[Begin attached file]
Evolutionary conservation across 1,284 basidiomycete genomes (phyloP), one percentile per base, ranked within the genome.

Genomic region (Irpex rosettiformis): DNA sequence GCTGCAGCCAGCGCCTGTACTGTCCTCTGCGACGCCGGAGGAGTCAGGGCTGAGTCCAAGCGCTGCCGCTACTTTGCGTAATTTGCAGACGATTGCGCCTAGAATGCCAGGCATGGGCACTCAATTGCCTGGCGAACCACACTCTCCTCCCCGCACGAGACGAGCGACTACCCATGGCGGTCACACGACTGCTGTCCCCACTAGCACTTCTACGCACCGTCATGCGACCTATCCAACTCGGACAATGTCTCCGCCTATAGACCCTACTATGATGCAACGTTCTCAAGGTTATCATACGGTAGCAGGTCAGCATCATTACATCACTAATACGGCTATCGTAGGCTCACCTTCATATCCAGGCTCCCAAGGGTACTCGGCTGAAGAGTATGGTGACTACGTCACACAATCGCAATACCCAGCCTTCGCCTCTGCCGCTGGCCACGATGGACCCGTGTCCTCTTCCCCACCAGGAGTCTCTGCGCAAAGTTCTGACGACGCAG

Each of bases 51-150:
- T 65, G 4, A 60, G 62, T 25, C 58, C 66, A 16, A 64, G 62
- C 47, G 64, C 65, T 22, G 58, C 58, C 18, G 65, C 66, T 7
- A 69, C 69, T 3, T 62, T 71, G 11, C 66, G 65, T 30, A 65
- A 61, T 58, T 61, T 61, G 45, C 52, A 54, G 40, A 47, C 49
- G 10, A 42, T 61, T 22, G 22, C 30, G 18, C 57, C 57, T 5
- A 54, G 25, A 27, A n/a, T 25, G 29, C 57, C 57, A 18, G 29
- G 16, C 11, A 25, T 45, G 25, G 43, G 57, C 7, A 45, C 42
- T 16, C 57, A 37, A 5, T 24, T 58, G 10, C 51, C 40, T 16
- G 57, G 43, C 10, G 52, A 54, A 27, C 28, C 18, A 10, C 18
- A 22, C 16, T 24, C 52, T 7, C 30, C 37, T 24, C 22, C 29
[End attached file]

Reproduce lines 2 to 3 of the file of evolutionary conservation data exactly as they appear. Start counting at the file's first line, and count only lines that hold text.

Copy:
Genomic region (Irpex rosettiformis): DNA sequence GCTGCAGCCAGCGCCTGTACTGTCCTCTGCGACGCCGGAGGAGTCAGGGCTGAGTCCAAGCGCTGCCGCTACTTTGCGTAATTTGCAGACGATTGCGCCTAGAATGCCAGGCATGGGCACTCAATTGCCTGGCGAACCACACTCTCCTCCCCGCACGAGACGAGCGACTACCCATGGCGGTCACACGACTGCTGTCCCCACTAGCACTTCTACGCACCGTCATGCGACCTATCCAACTCGGACAATGTCTCCGCCTATAGACCCTACTATGATGCAACGTTCTCAAGGTTATCATACGGTAGCAGGTCAGCATCATTACATCACTAATACGGCTATCGTAGGCTCACCTTCATATCCAGGCTCCCAAGGGTACTCGGCTGAAGAGTATGGTGACTACGTCACACAATCGCAATACCCAGCCTTCGCCTCTGCCGCTGGCCACGATGGACCCGTGTCCTCTTCCCCACCAGGAGTCTCTGCGCAAAGTTCTGACGACGCAG

Each of bases 51-150: